Northern England — As the civil war in Syria rages on, the White Helmets — an all-volunteer rescue organization — have defied death to rush headfirst toward airstrikes. They served as a beacon to the trapped and desperately wounded that the only help around was on its way, often the deciding factor between life and death.
Among them was Ahmed, whose identity CBS News obscured to protect his family. He said he doesn’t know how many people he has rescued over the years, but estimates he’s helped more than 40.
He was once a farmer before the war came. He trained with the White Helmets to drive ambulances and fight fires. But to the Syrian regime, he and his colleagues were seen as the enemy. When Syrian forces began to win the war, retaking territory, Ahmed and his co-workers found themselves cornered.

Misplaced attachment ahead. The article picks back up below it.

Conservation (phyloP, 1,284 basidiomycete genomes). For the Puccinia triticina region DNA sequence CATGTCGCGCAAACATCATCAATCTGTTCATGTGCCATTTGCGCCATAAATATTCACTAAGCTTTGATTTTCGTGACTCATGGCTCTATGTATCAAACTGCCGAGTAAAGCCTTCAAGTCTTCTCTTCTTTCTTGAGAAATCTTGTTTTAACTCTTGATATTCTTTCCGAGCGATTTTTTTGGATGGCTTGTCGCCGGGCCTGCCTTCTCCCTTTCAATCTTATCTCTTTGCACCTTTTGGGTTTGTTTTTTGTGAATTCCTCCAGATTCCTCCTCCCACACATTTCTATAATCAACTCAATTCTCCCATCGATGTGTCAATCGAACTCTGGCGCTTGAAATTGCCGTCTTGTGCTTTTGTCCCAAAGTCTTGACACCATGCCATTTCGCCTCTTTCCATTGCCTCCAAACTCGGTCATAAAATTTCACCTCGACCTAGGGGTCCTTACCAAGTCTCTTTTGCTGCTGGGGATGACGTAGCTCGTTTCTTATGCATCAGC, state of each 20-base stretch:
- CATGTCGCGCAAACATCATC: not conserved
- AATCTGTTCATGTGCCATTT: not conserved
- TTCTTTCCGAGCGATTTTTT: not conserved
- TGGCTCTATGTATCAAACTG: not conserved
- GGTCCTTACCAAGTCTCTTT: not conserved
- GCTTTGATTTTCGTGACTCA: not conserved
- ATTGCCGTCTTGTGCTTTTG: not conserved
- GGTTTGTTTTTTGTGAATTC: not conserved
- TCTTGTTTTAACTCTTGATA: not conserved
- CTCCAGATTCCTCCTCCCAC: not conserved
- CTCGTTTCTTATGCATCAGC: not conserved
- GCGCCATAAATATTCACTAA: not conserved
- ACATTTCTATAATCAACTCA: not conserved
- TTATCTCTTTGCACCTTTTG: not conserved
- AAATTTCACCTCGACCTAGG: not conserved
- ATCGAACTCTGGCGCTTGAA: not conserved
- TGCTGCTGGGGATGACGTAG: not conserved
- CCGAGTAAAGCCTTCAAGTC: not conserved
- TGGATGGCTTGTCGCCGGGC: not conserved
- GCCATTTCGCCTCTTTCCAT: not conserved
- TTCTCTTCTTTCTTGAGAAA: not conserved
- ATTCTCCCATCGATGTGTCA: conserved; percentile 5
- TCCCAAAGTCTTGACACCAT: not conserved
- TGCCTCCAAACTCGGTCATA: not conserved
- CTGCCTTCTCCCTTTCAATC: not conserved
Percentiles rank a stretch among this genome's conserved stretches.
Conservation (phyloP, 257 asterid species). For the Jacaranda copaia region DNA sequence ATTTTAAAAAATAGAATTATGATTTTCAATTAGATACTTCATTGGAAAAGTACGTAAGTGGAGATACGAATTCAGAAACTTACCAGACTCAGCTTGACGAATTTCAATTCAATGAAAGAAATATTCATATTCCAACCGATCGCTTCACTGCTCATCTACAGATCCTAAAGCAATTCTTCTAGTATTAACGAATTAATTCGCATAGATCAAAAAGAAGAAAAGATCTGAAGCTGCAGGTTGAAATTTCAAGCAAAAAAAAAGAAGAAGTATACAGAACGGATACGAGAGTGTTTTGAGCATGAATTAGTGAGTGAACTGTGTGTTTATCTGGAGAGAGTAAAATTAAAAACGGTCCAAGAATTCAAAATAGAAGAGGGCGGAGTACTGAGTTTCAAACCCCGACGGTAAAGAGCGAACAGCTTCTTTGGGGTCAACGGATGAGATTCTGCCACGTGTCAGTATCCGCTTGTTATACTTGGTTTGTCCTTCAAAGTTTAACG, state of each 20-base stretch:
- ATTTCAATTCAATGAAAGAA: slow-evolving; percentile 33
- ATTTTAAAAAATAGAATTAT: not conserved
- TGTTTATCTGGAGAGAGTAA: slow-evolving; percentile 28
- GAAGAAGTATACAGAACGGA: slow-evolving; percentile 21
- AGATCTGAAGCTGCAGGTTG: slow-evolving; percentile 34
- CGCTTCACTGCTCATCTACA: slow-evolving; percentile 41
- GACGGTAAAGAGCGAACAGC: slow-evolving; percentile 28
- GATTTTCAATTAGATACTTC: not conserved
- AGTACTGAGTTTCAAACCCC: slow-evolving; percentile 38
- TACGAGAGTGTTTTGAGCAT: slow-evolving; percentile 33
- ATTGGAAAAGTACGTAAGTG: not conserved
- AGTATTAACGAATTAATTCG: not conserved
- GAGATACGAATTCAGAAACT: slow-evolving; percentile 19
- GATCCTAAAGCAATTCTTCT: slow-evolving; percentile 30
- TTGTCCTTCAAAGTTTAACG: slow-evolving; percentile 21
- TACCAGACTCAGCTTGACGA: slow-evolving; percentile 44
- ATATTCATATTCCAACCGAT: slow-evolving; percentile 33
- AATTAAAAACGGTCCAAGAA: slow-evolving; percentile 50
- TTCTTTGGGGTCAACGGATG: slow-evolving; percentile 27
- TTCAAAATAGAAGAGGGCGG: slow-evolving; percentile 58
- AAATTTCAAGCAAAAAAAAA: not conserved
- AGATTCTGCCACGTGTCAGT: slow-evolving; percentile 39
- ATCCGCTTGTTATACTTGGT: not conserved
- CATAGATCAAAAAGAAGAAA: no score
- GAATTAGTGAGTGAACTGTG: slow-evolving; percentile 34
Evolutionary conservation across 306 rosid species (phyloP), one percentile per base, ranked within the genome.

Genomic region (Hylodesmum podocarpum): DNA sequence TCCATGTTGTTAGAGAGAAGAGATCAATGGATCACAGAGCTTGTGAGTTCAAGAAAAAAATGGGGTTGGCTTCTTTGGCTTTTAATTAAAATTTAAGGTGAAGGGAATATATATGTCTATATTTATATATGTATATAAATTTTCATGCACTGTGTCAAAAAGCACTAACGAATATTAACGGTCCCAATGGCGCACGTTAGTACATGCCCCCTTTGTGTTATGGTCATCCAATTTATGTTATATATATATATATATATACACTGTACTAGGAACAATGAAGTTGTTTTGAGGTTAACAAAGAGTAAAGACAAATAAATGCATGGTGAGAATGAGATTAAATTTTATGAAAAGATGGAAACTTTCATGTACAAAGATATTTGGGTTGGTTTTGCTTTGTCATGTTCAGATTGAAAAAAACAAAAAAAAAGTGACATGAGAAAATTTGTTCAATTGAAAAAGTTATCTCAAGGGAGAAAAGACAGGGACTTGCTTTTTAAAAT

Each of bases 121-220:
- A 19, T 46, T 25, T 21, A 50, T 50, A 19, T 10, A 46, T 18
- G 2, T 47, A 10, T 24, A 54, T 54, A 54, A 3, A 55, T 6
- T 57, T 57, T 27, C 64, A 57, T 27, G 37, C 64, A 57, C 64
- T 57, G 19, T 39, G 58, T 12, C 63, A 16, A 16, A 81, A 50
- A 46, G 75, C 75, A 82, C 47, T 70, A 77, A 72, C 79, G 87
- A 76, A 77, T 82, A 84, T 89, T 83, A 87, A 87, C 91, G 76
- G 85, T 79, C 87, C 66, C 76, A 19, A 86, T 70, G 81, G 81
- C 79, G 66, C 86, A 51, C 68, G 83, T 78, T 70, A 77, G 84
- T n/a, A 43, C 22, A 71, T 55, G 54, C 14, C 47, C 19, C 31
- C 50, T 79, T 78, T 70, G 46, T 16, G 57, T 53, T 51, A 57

A coalition of countries, including Israel and the U.S., came up with a plan to get them out. Last July, 422 White Helmets and their families were smuggled out to neighboring countries.
Now they’ve found asylum a world away from the war zone. Places like Canada, Germany, France, and Britain, where adjusting to a new climate means more than just the weather. It’s not easy to forget the eight years of shelling, destruction and war, Ahmed told CBS News. As he well knows, saving one life does not change the world, but for that one life, the world will change forever.